FDA has expanded the approved use of nivolumab (Opdivo, Bristol Myers Squibb) to treat patients with advanced (metastatic) squamous non-small cell lung cancer (NSCLC) with progression on or after platinum-based chemotherapy.
FDA has expanded the approved use of nivolumab (Opdivo, Bristol-Myers Squibb) to treat patients with advanced (metastatic) squamous non-small cell lung cancer (NSCLC) with progression on or after platinum-based chemotherapy.
According to the American Lung Association, lung cancer is the leading cancer killer in both men and women in the United States. In 1987, it surpassed breast cancer to become the leading cause of cancer deaths in women Lung cancer causes more deaths than the next three most common cancers combined (colon, breast and pancreatic). An estimated 158,040 Americans are expected to die from lung cancer in 2015, accounting for approximately 27% of all cancer deaths.
“FDA’s approval of Opdivo adds to the arsenal of drugs that are currently available to treat patients with advanced [metastatic] squamous non-small cell lung cancer. This affords patients with a new treatment options and potential increase In time to survival,” said Abimbola Farinde, PharmD, MS, who serves on the faculty at Columbia Southern University, Orange Beach, Ala.
Opdivo works by inhibiting the cellular pathway known as PD-1 protein on cells that blocks the body’s immune system from attacking cancerous cells. Opdivo is intended for patients who have previously been treated with platinum-based chemotherapy.
Opdivo’s efficacy to treat squamous NSCLC was established in a randomized trial of 272 participants, of whom 135 received Opdivo and 137 received docetaxel. The trial was designed to measure the amount of time participants lived after starting treatment (overall survival). On average, participants who received Opdivo lived 3.2 months longer than those participants who received docetaxel.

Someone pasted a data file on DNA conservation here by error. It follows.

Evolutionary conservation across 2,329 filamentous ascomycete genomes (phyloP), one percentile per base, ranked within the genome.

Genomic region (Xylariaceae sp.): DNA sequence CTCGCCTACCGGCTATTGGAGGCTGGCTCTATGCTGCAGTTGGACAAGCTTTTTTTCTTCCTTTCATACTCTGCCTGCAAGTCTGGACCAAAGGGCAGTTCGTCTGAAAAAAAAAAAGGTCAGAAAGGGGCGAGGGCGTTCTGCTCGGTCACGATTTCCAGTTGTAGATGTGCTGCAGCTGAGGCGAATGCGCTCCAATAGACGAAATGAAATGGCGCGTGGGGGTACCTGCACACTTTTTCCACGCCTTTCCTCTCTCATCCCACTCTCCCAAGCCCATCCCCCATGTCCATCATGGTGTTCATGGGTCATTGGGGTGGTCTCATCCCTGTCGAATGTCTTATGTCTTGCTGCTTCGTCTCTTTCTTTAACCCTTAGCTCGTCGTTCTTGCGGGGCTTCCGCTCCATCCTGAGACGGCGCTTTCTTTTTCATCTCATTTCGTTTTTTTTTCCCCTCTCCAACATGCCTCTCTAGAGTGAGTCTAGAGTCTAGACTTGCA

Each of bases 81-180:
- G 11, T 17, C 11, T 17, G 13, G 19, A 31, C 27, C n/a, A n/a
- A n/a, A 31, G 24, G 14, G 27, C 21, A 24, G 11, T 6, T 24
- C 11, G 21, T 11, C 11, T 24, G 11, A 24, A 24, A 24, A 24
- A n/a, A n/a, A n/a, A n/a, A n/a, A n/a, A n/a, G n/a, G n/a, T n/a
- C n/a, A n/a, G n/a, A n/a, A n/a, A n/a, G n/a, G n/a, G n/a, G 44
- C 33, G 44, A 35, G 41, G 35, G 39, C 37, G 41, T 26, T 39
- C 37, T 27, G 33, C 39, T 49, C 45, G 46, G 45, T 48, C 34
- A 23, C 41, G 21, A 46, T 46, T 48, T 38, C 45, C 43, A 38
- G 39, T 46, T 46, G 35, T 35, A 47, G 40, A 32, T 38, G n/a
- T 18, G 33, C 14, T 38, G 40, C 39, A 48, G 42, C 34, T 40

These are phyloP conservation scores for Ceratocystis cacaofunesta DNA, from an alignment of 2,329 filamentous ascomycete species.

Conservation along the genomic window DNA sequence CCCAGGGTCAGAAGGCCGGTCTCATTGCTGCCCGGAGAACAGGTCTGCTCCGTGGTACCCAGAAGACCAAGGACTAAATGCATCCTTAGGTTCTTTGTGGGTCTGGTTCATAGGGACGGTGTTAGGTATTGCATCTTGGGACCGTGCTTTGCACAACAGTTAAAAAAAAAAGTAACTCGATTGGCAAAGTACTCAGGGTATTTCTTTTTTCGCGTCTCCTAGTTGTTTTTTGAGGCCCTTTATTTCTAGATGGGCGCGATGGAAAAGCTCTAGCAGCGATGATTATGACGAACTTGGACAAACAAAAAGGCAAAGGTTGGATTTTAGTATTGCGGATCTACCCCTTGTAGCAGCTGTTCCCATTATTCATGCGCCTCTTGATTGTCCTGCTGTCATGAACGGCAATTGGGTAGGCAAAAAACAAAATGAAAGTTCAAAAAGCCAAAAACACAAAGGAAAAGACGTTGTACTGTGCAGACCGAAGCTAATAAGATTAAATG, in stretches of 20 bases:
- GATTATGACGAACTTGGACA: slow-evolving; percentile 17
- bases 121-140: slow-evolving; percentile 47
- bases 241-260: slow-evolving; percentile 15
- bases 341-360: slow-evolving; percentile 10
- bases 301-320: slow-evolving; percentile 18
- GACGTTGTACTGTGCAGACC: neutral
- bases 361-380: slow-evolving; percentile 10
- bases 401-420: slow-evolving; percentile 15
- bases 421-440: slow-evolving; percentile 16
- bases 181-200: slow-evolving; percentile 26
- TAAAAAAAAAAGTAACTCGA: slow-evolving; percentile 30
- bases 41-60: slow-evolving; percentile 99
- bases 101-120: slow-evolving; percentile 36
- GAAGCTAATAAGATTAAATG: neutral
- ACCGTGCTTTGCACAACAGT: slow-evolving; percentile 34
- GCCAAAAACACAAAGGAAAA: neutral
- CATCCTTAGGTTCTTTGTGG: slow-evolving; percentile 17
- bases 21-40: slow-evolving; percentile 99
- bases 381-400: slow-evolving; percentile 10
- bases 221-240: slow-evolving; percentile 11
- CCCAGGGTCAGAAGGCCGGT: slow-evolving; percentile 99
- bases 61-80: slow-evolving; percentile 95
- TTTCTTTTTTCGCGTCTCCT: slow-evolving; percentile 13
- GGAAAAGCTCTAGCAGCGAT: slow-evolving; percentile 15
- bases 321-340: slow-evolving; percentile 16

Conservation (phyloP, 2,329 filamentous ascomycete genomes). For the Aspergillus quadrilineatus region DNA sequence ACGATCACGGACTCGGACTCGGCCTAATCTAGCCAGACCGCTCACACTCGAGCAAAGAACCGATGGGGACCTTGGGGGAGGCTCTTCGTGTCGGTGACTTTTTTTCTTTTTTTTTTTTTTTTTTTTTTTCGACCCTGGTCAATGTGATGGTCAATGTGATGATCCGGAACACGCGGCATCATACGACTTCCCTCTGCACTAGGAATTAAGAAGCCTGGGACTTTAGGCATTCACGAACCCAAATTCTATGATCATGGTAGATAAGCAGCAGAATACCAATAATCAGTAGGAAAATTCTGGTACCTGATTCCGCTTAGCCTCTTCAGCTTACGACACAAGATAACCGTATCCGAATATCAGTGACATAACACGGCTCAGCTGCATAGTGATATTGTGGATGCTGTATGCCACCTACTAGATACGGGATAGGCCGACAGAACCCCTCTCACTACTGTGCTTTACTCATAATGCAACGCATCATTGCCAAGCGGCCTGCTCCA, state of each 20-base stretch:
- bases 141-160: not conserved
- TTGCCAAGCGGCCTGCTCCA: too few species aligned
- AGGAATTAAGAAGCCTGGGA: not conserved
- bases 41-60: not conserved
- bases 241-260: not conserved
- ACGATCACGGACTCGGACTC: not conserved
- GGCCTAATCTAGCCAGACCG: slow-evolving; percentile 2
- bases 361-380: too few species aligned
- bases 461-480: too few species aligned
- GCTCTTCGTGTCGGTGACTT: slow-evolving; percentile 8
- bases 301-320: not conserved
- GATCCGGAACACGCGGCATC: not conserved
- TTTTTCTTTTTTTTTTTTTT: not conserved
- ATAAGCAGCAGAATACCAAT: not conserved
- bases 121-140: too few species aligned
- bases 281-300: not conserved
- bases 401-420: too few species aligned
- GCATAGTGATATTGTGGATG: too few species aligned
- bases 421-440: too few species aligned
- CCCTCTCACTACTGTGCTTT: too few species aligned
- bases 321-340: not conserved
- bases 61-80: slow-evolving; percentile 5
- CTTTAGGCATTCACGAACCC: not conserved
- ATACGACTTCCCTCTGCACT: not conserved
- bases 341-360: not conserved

Safety and efficacy of Opdivo to treat squamous NSCLC was supported by a single-arm trial of 117 participants who had progressed after receiving a platinum-based therapy and at least 1 additional systemic regimen. The study was designed to measure objective response rate (ORR), or the percentage of participants who experienced partial shrinkage or complete disappearance of the tumor. Results showed 15% of participants experienced ORR, of whom 59% had response durations of six months or longer.
Fatigue, shortness of breath, musculoskeletal pain, decreased appetite, cough, nausea and constipation are the most common side effects of Opdivo. The most serious side effects are severe immune-mediated side effects involving healthy organs, including the lung, colon, liver, kidneys and hormone-producing glands.
Opdivo for squamous NSCLC was reviewed under FDA’s priority review program. Opdivo is being approved more than 3 months ahead of the prescription drug user fee goal date of June 22, 2015, the date when the agency was scheduled to complete its review of the application.
FDA previously approved Opdivo to treat patients with unresectable (cannot be removed by surgery) or metastatic melanoma who no longer respond to other drugs.